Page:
Saturday, October 17, 2009

Energy Secretary Chu on the Prospects for Carbon Sequestration

At the conclusion of the Carbon Sequestration Leadership Forum's 3rd Ministerial Meeting last week in London, the ministerial communique strongly endorsed the potential of carbon sequestration as a climate change mitigation technology, and urged member countries and other stakeholders to step up their efforts to research, develop and commercialize the technology on an aggressive timeline to 2020, calling for "many more" sequestration demonstration projects than are currently under way.

Carbon sequestration has unfortunately suffered from a rather narrow definition in the public perception, partly on account of one of its precursor technologies having arisen primarily in the oil sector, where enhanced oil recovery from existing fields was enabled by the injection of carbon dioxide directly into the oil fields. Being a heavier-than-oil supercritical liquid, carbon dioxide can force crude oil to the surface in oilfields where it would otherwise have remained trapped within geological formations. This version of carbon sequestration has come to be considered 'canonical' - while in truth, it is just a geological sequestration method, while there are also terrestrial-biologic and oceanic sequestration modes, among many others. Photosynthesis itself is a carbon dioxide sequestration technology (not yet mimicked effectively by human technology) and so are lungs, where gas exchange between blood vessels (alveoli) effectively separates carbon dioxide from blood supply and also replenishes it with oxygen!

In his letter to his ministerial colleagues, Secretary Chu further endorsed and encouraged the adoption of an aggressive timeline, importantly lending his considerable scientific prestige to a technology that so far had been viewed as somewhat tentative even by its proponents, going so far as to call for a deployment timeline to begin 10 years from now; cautioning also that success will not come easily, asking for a strong, highly focused R&D program, and making a 'call to action' to all US Department of Energy laboratories, as well as to corresponding organizations around the world. Secretary Chu's letter to his ministerial colleagues around the world follows his Oct 2, 2009 editorial in Science Magazine, where he outlined the arguments supporting a stronger push toward carbon sequestration technology directed to a scientific audience.

While work on carbon sequestration projects has been going on for the past while, it has so far been occurring on a more relaxed timeline and with a much greater degree of tentativeness. Secretary Chu's strong endorsement will undoubtedly increase the level of near-term effort and activity in the area, and spur the technology forward in the medium term, bringing it into the forefront of climate change mitigation options for the world community. Secretary Chu's letter also places sequestration technology in the middle of the power generation cycle - rather than at the very end. He formulates sequestration as a technology alongside such related others as cleaner oxygenated combustion as well as ultrasupercritical technology which, by using steam at higher temperatures and pressures, raises the thermodynamic efficiency of the power generation process, thus producing more power per unit of coal used, and contributing to a decrease in carbon emissions.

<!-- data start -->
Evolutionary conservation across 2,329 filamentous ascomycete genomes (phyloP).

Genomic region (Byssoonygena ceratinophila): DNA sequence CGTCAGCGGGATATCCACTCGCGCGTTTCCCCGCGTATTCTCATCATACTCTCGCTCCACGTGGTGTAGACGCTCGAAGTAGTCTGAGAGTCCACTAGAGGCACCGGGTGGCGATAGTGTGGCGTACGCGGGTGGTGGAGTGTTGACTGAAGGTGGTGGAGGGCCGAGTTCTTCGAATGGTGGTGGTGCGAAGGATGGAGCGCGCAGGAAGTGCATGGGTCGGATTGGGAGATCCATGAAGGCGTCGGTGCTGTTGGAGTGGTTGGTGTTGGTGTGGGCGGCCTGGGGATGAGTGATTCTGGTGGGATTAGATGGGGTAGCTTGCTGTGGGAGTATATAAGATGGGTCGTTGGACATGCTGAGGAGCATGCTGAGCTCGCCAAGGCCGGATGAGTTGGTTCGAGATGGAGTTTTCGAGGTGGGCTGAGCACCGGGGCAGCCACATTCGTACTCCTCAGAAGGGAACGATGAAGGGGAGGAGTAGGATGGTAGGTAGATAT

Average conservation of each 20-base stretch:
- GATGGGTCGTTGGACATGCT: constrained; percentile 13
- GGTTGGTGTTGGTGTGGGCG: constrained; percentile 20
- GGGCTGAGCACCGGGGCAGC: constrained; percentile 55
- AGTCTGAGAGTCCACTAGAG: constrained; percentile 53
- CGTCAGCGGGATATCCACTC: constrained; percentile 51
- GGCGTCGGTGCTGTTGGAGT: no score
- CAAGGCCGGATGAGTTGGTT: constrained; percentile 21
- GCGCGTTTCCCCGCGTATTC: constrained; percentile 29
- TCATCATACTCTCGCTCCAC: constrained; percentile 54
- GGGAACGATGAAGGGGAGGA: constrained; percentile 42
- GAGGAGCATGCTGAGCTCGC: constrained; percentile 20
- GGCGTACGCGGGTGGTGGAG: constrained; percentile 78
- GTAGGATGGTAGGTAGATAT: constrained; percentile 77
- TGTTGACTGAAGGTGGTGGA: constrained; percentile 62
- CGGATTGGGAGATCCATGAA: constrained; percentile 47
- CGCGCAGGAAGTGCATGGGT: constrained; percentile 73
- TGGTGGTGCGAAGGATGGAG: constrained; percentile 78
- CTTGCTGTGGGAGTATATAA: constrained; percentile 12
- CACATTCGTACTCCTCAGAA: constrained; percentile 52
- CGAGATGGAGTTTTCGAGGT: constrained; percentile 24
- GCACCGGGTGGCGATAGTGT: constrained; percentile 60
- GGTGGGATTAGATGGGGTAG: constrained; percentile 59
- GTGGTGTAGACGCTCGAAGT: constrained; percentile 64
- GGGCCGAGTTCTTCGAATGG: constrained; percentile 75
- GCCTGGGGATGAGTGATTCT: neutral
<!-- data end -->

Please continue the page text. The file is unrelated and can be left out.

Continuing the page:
Secretary Chu also situates carbon sequestration more properly within the suite of climate change mitigation options - which would include economy-wide improvements in energy efficiency, conservation, as well as carbon-free generation of energy. Part of the challenge of assigning priorities (and funding) to different R&D options is also assessing the urgency of the sub-problem that the technology is designed to solve, relative to the intrinsic merit and state of development of the technology itself. What carbon sequestration can do, if successfully developed and deployed, is to cut the flow rate of carbon dioxide emission into the atmosphere drastically, even while the energy generation mix remains roughly the same as now (as it will for at least the next couple decades). Deployment timeframes for energy generation options that significantly reduce emissions relative to the current mix are all a decade or more beyond (with the possible exception of wind turbines). Therefore, a technology that promises to cut the net emissions from the existing generation mix must be moved up the priority, effort and funding list. This is the judgment call that I see Secretary Chu as having made. The subtext is the realization that Climate Change itself is in the here and now; arresting the net flow of carbon dioxide is urgent; even while technologies such as solar or fusion that promise to reduce the gross flow in the future are aggressively developed. What this endorsement will also do is make the entire field of sequestration science more 'sexy', attracting physicists, biologists and chemists into the field, that is otherwise dominated by petroleum geologists or engineers.

Just prior to the Ministerial meeting, the Carbon Sequestration Leadership Forum added ten new R&D Projects to its portfolio, including one each in Texas, British Columbia and Alberta.

Postscript: After I wrote this post, I discovered a presentation by Prof. Sir Christopher Llewellyn Smith, FRS, on Energy Options. One of his slides particularly well illustrates the point I make above on carbon sequestration not being just a post-combustion technology, but being a suite of technologies potentially applicable before, during and after the actual combustion: